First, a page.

“Our Park Volunteers” Videos
We have started another video series posted on our YouTube channel. The “Our Park Volunteers” videos will feature volunteers working on programs, projects and events at Osprey Junction Trailhead. Leadership Team member Beverly Bowen is producing the videos. The first videos were done by Leadership Team members and Master Gardeners Meg Larrabee and Elena Foster featuring the bird, rain and container plants gardens in the park. The gardens are being installed and maintained by Friends of Osprey Junction Trailhead volunteers.
Butterflies from Beverly Bowen
Queen Butterfly (Danaus gilippus)
The Queen butterfly is related to the Monarch and sometimes it can be confusing to identify the difference. They have similar size and colorings and they both use milkweed and white vine for larval plants.
The caterpillars look similar, however, the Monarch has two sets of projections or tubercles, and the Queen has 3 sets. The third set is actually red at the base where the tubercles connect to the second thoracic segment or abdomen. These tubercles or tentacles help the caterpillars sense the world around them through touch, and can also throw off predators by disguising the caterpillar’s head.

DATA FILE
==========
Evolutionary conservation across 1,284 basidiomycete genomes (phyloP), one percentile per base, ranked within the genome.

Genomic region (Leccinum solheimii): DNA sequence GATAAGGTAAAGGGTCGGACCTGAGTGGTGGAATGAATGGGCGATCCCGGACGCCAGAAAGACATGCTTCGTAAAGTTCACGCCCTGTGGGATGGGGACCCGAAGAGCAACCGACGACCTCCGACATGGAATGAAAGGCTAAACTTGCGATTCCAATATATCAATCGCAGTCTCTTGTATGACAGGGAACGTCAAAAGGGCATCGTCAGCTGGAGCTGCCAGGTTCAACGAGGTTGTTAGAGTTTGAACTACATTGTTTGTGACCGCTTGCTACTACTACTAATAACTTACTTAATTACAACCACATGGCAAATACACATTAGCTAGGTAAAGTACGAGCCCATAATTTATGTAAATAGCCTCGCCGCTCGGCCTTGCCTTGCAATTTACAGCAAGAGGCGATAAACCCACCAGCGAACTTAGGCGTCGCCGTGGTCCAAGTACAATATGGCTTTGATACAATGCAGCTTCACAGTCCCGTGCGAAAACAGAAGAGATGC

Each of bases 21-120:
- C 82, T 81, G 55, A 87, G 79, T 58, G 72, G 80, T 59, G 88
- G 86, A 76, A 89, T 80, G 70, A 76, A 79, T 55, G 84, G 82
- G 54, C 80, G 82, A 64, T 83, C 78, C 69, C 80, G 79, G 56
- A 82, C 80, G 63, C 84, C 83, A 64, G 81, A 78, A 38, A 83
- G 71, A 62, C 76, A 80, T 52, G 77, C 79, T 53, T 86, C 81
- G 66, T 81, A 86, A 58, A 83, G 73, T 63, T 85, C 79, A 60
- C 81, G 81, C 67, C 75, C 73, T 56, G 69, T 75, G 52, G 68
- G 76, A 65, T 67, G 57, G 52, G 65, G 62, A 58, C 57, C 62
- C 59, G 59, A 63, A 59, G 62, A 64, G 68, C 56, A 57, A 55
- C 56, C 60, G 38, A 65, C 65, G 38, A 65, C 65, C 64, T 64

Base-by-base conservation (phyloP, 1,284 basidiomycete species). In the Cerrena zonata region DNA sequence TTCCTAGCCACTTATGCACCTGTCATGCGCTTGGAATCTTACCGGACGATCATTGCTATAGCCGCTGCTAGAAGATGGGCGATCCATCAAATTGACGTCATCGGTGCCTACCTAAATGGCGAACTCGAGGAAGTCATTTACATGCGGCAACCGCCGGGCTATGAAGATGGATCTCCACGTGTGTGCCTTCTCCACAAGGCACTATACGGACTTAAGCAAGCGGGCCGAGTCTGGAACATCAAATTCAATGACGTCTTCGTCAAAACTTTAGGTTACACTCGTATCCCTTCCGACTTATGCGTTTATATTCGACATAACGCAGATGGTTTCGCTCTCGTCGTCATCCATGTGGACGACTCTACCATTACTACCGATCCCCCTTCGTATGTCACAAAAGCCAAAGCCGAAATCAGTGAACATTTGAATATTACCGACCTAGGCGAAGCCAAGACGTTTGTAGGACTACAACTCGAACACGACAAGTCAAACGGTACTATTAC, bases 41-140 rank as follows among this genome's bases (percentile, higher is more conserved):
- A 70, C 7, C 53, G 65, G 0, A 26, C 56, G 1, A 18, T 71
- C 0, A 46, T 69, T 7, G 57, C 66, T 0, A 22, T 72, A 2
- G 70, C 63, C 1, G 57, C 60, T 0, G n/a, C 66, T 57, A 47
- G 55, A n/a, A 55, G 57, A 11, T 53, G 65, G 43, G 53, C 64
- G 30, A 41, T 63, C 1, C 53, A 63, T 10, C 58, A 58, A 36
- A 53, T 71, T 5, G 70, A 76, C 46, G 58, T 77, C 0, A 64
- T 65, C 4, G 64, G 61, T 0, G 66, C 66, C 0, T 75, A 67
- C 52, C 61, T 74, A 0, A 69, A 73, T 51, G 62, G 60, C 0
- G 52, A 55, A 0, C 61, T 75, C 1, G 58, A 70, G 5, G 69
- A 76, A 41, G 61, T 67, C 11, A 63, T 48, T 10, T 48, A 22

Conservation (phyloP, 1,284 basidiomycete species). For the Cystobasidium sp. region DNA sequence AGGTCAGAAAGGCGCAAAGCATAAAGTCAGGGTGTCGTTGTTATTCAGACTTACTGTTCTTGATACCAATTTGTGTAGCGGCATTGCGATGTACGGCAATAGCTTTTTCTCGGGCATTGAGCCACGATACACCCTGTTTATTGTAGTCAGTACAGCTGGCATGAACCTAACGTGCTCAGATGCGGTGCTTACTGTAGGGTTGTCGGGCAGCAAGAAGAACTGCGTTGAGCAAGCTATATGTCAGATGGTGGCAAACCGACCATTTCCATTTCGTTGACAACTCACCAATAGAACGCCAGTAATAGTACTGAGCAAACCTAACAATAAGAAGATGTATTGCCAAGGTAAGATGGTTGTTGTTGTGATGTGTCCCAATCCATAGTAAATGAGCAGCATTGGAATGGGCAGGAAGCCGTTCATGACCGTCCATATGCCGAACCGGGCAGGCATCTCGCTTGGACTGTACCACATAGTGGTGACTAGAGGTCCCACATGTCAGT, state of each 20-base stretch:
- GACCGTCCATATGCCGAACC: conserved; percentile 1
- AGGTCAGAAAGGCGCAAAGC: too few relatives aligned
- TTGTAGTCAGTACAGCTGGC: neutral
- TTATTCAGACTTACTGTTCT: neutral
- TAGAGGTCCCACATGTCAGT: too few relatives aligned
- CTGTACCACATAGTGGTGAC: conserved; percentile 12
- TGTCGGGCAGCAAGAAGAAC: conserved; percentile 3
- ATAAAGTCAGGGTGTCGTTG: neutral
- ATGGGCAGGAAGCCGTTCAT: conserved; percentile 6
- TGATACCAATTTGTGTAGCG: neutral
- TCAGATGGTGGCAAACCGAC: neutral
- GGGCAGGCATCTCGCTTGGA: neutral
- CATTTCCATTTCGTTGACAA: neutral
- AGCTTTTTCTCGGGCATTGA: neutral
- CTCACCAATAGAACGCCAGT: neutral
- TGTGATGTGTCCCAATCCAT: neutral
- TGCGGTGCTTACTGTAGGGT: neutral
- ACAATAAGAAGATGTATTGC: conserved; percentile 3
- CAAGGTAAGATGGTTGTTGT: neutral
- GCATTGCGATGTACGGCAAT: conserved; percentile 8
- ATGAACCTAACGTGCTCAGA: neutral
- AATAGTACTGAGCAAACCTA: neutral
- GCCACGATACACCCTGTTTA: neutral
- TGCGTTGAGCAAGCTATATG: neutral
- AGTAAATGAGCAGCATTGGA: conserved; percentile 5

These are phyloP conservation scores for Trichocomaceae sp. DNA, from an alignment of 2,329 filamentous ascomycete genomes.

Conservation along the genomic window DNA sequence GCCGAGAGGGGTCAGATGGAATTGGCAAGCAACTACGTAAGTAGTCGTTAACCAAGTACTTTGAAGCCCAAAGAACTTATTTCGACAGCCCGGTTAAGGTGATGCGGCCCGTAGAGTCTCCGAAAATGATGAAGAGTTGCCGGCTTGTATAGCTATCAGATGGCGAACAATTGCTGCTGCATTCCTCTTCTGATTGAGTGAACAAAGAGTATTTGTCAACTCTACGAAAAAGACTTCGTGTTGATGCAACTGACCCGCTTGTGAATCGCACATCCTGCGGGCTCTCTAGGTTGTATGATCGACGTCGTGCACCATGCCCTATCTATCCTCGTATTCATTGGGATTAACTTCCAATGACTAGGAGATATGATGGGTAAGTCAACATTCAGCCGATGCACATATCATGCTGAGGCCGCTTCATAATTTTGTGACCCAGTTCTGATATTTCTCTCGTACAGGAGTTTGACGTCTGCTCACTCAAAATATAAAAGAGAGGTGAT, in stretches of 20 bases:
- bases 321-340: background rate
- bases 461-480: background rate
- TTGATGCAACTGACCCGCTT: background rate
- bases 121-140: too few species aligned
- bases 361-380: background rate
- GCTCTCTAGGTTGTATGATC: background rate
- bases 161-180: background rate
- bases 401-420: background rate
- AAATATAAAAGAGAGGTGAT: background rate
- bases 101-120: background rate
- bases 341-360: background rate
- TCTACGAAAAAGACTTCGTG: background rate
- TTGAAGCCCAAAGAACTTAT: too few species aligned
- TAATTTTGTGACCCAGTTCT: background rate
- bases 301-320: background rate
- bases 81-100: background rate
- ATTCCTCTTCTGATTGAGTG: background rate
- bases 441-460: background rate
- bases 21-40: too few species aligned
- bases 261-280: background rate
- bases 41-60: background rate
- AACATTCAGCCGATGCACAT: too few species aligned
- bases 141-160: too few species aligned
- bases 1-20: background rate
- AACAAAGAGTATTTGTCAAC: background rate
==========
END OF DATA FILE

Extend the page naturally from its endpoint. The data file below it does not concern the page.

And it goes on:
The chrysalis can be green like the Monarch or pink as in the photo.
With their wings closed the Queen has dark orange coloring with occasional white dots while the Monarch is often brighter and has striking stained-glass-like veins.
With their wings open, the difference is even more obvious. The Queen is solid, the Monarch has varied coloration and black veins.
Educational Webinars Start October 14
Four webinars are being conducted each Wednesday starting October 14 from 11 am to noon. Leadership Team member Ralph Monti is coordinating the webinars which are being funded by a grant from the Gulf Coast Community Foundation.
Topics and presenters are:
Landscaping for Wildlife
Presented by Tom Heitzman, owner of Sweet Bay Native Plant Nursery
Smart Cycling 101: Tips on Being Safe on Your Bicycle
Presented by Ralph Monti, certified bicycle safety instructor and Kathy Duff, Sarasota County Sheriff’s Office
Plein Air Painter Art Exhibit/Critque
Presented by Augusto Argandona, SRQ Plein Air Painters
Birds of Three Sarasota Habitats
Presented by Jeanne Dubi, President of Sarasota Audubon
The webinars are free but you must register to attend.
Park News from Sam Wright
We are going to take a break from the norm this month and discuss a non-native plant. In the area next to the house where we stopped mowing, we have received some native plants gifts from the seed bank which included firebush, corky-stemmed passionflower, wild coffee and scorpion’s tail.